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A rare case of Herpes Zoster in a child involving dermatomes V1 and V2

 Department of Pediatrics, Kalinga Institute of Medical Sciences, KIIT Deemed University, Bhubaneswar, Odisha, India

Correspondence Address:
Nirmal Kumar Mohakud,
Department of Pediatrics, Kalinga Institute of Medical Sciences, KIIT Deemed University, Bhubaneswar, Odisha
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Source of Support: None, Conflict of Interest: None

DOI: 10.4103/mjdrdypu.mjdrdypu_276_21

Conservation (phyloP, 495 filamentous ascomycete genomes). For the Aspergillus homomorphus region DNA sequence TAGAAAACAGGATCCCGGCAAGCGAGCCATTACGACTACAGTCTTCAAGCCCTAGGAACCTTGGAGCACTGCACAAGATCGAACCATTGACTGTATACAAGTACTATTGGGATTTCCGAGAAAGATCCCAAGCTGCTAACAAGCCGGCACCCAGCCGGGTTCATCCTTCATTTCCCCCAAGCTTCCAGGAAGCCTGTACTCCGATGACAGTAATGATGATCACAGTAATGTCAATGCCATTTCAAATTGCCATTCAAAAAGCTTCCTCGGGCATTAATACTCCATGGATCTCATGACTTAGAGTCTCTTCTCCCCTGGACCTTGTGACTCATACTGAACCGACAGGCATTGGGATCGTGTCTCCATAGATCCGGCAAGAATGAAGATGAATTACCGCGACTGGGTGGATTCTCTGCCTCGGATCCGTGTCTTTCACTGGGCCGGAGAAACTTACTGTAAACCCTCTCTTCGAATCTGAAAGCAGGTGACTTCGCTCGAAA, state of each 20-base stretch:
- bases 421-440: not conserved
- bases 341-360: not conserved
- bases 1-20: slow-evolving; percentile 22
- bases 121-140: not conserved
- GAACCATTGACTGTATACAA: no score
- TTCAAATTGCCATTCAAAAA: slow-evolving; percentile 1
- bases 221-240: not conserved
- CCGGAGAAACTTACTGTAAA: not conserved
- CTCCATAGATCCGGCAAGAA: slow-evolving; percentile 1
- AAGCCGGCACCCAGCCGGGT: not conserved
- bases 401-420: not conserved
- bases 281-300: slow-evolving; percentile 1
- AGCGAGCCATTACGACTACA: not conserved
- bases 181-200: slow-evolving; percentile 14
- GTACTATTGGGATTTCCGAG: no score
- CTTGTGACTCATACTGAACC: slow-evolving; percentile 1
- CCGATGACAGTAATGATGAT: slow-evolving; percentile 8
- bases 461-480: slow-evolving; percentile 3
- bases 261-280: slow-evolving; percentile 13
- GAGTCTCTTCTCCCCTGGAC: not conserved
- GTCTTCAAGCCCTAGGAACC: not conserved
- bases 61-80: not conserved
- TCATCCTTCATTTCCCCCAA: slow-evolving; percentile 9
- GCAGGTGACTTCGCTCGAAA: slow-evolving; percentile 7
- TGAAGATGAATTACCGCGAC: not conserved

Herpes zoster (HZ) is rarely found in healthy children but may be attributed to immunocompromised children. Latent varicella-zoster virus (VZV) might have source from intrauterine exposure, chicken pox vaccination, or exposure to wild VZV. A 2 ½-year-old healthy boy presented with a painful red vesicular rashes with blisters on the right upper cheek, periorbital area, temporal and nasal area extending over the dermatomes V1 and V2 of 3 days' duration. There was an involvement of the right eye causing conjunctivitis. He had persistent frontal and temporal headache on the day 10 of the disease. Computed tomography scan of the brain reveals no abnormality. The child responded well to symptomatic management and routine skin care. Medications such as cetrizine, sup acyclovir, and local acyclovir ointment and emollients were given. Acyclovir was used orally in a dose of 20 mg/kg body weight every 6 hourly for 7 days. The patient recovered well in 10 days of treatment. HZ is a rare presentation in healthy children and needs a high index of suspicion to diagnose in cases with vesicular eruptions. In our case, the intrauterine infection is the source of latent VZV. HZ may not indicate that the child is immunocompromised.

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